Winter 2019

Artists talk freedom in Buenos Aires, a city that embraces street art

Clara Seung Lee and Karleigh Michelle Stone
Medill Reports


The city of Buenos Aires bares its beauty in multi-faceted ways, from the sensuous tango dancers luring tourists in the streets of Caminito, to the aroma of Porteño cuisine that triggers an immediate appetite to anyone walking by during lunch or dinner time.

But, arguably, one of the most underrated features of Buenos Aires is its love for and dedication to street art.

“Street art” has its stereotypes. People will most likely think of Banksy, Shepard Fairey, or even illegal graffiti. But there is absolutely nothing illegal or secretive about the murals and public art seen on walls throughout Buenos Aires. Street art is not just accepted, it’s very much appreciated by this South American city.

Artists from abroad — including female artists and artists with political agendas — are all welcome to paint without restriction, just as long as they get the permission from the property owners.

In the middle of the mid-summer heat, Martín Ron, Nicolás Romero, and Tano Verón all seemed happy to discuss their artwork with a paintbrush in hand.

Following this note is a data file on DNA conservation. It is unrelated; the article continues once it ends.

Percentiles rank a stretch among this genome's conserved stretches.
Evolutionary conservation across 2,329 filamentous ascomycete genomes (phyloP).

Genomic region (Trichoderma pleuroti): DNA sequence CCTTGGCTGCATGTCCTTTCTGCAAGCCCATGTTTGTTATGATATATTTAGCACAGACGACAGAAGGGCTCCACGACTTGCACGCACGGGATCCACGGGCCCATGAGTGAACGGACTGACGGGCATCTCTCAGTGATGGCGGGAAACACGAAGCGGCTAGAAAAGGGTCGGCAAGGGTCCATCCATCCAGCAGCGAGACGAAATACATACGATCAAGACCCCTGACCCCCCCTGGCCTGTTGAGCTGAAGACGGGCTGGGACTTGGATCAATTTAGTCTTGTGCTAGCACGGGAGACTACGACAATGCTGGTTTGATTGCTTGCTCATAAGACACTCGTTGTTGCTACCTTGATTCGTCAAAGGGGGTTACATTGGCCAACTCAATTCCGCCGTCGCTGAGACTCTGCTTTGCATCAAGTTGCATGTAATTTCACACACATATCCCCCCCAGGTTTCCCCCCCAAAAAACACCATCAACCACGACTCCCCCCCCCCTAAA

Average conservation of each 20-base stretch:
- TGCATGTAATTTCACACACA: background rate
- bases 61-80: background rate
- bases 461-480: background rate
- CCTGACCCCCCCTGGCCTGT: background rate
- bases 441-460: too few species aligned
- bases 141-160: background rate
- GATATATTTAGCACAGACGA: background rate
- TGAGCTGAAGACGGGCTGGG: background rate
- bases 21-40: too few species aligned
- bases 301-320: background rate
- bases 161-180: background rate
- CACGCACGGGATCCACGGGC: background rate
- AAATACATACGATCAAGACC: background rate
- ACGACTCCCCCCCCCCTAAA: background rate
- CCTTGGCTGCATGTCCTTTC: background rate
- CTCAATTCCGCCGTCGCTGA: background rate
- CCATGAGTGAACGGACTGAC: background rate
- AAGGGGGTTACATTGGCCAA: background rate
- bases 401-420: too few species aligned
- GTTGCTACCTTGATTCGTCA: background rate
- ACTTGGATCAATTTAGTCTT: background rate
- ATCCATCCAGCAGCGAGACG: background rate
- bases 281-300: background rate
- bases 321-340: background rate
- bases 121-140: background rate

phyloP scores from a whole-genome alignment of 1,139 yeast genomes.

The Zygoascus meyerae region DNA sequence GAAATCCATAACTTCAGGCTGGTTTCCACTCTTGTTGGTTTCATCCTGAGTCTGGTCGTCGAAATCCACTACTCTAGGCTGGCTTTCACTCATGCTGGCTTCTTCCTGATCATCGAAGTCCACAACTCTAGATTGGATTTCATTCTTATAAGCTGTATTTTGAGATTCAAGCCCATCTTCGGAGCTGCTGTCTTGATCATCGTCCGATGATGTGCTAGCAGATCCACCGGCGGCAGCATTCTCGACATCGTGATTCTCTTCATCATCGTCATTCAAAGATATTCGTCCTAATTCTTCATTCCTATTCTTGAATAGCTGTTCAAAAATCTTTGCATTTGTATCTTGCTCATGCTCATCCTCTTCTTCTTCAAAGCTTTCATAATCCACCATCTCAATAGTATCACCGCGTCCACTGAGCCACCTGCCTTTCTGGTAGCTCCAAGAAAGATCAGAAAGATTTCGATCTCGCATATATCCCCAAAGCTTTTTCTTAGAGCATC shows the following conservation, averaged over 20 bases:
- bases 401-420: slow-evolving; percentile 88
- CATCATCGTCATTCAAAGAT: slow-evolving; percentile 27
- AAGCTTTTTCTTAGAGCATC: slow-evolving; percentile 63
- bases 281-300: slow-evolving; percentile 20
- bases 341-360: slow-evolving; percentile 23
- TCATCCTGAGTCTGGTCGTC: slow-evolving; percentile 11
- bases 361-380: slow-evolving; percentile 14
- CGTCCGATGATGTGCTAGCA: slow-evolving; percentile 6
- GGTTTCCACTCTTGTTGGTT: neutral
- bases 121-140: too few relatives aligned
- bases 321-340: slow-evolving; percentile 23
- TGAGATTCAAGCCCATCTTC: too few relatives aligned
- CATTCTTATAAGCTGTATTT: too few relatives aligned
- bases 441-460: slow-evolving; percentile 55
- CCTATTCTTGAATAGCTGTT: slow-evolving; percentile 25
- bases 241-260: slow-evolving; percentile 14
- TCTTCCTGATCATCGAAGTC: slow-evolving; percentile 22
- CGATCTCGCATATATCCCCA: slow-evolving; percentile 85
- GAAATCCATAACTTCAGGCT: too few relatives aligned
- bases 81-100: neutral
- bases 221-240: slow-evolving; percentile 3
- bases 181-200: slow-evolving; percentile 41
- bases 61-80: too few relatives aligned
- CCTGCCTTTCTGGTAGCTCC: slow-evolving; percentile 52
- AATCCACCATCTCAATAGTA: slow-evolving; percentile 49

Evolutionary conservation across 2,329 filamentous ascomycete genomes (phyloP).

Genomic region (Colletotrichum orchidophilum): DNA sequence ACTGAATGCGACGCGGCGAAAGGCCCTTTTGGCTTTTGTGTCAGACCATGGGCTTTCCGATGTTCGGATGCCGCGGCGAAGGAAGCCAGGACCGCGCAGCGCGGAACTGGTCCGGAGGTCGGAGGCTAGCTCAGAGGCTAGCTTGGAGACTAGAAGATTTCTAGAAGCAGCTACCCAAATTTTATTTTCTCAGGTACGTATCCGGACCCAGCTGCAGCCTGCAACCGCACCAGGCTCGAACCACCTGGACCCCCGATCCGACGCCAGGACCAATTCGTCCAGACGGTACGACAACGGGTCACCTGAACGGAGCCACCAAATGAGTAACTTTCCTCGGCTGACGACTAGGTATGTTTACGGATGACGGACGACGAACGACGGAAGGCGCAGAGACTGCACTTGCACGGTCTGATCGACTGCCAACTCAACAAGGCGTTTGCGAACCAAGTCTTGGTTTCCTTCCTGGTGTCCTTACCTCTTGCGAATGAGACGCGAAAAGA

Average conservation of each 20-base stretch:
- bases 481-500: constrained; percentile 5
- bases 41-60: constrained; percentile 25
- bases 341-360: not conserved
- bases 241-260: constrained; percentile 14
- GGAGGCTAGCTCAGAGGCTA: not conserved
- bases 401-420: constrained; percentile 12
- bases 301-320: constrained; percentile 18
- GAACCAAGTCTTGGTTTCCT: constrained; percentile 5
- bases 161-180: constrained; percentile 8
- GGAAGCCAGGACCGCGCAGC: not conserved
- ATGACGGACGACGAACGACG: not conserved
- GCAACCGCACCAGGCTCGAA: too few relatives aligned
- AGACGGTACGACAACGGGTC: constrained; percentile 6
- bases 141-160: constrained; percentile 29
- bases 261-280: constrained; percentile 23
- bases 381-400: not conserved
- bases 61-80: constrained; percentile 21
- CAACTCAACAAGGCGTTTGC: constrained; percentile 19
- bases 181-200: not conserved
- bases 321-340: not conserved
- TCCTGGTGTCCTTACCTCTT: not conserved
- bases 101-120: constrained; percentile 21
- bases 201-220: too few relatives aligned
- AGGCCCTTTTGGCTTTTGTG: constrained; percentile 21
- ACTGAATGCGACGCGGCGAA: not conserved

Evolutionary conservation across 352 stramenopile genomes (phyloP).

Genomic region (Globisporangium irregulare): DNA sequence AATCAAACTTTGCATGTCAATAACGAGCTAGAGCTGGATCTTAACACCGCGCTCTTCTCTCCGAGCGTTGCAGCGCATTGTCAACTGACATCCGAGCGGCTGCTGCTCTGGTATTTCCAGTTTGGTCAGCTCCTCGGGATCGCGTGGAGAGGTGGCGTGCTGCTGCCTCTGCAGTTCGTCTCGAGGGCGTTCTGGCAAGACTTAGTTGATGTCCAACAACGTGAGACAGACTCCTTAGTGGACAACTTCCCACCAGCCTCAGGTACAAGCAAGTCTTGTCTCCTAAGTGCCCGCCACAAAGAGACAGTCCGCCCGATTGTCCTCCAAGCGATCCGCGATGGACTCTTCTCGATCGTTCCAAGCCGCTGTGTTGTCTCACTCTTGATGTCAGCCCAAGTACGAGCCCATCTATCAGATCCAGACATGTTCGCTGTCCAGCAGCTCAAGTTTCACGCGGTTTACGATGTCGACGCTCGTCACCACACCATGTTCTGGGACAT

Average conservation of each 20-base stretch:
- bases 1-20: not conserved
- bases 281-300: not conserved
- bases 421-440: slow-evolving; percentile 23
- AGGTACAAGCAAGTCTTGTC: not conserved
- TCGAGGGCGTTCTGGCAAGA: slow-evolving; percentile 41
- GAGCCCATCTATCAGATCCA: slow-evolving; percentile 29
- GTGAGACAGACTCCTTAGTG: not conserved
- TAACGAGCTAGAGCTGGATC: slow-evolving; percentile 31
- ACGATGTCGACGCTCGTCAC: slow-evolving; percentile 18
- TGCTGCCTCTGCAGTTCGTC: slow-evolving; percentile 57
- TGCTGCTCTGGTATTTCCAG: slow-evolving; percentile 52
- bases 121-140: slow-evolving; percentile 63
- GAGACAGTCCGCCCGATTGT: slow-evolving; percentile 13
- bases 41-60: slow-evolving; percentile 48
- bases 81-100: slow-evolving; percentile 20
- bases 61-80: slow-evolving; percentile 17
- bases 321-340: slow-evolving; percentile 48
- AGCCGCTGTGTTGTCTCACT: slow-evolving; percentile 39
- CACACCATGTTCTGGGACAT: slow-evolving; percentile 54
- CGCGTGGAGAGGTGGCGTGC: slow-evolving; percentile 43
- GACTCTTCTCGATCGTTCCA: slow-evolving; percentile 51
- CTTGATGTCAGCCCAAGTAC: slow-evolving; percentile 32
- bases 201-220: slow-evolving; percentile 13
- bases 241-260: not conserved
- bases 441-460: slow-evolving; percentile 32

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Solar Decision: The long road and hard work required to bring solar energy to Puerto Rico

By Noah Broder
Medill Reports

For people in the mountain town of San Salvador in Puerto Rico, recovery from Hurricane Maria was a community effort. “This community was the one that cleaned up this community after the hurricane, nobody else,” said resident Tara Rodriguez Besosa as she stood in the center of this rural town.

San Salvador is a small town about 30 miles south of San Juan in the municipality of Caguas. It is the most rural and least populated town in the municipality, and like other small towns across the island, Besosa said they were without power for nearly a year following the hurricane.

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Northwest Indiana residents grapple with implications of dead swans

By Lauren Robinson
Medill Reports